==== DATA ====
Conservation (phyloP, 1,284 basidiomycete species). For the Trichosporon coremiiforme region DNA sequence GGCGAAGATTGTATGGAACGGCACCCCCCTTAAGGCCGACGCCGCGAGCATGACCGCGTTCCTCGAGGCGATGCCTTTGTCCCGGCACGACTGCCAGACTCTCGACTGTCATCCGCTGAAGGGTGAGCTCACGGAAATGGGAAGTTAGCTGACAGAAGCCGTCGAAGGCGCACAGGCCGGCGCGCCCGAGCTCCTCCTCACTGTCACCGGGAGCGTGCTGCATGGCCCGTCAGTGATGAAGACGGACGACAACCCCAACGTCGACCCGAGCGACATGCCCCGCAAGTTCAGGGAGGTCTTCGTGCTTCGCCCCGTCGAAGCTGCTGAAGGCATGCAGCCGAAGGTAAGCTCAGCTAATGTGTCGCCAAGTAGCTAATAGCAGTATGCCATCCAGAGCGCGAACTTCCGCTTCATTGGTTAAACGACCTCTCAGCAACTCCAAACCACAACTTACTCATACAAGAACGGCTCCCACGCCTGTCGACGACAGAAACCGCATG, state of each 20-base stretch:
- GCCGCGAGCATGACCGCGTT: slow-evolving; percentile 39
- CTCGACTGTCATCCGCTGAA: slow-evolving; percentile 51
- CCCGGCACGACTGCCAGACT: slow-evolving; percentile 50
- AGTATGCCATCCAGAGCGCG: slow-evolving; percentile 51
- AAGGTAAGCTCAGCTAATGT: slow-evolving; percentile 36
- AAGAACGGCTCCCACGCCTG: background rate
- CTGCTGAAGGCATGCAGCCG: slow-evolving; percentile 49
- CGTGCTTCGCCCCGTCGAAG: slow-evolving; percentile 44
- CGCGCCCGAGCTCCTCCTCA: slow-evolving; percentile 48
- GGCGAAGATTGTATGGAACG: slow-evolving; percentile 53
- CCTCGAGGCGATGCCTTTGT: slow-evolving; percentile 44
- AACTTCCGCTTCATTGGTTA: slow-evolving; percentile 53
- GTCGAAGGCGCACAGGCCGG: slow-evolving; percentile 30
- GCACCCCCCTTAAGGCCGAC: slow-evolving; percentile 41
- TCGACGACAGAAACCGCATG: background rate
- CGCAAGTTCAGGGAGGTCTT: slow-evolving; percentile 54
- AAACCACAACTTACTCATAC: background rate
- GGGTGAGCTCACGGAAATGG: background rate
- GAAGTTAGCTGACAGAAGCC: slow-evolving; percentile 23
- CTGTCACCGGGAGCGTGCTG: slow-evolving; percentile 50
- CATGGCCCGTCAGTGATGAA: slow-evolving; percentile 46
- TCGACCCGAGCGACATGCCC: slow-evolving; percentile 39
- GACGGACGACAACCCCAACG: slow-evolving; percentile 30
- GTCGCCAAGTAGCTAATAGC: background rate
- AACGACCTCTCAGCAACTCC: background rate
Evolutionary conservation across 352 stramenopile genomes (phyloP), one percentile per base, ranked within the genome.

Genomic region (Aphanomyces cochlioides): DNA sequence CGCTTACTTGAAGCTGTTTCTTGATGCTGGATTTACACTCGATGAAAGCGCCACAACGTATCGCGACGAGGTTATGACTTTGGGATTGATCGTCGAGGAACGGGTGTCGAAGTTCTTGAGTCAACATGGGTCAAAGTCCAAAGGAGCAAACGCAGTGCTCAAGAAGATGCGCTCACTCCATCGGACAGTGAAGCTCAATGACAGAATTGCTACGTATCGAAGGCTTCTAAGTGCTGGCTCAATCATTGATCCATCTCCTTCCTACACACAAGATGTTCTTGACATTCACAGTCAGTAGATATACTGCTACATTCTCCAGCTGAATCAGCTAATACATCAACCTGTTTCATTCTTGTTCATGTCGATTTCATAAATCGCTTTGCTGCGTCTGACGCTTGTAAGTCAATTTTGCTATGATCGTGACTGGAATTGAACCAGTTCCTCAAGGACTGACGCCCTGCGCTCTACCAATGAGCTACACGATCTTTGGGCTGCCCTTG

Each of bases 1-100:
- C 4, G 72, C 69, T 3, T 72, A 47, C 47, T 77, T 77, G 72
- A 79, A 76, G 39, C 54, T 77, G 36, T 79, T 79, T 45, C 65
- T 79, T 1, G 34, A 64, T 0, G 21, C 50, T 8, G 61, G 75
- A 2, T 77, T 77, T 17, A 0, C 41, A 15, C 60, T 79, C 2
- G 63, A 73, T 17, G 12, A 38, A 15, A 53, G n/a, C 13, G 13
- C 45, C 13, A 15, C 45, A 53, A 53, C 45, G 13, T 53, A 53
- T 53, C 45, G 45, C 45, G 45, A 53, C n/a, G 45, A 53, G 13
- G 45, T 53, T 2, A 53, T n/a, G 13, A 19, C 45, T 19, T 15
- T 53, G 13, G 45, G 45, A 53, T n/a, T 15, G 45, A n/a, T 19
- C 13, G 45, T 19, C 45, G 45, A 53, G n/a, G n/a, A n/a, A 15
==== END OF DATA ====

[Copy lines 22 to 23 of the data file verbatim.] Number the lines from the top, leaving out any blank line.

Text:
- CATGGCCCGTCAGTGATGAA: slow-evolving; percentile 46
- TCGACCCGAGCGACATGCCC: slow-evolving; percentile 39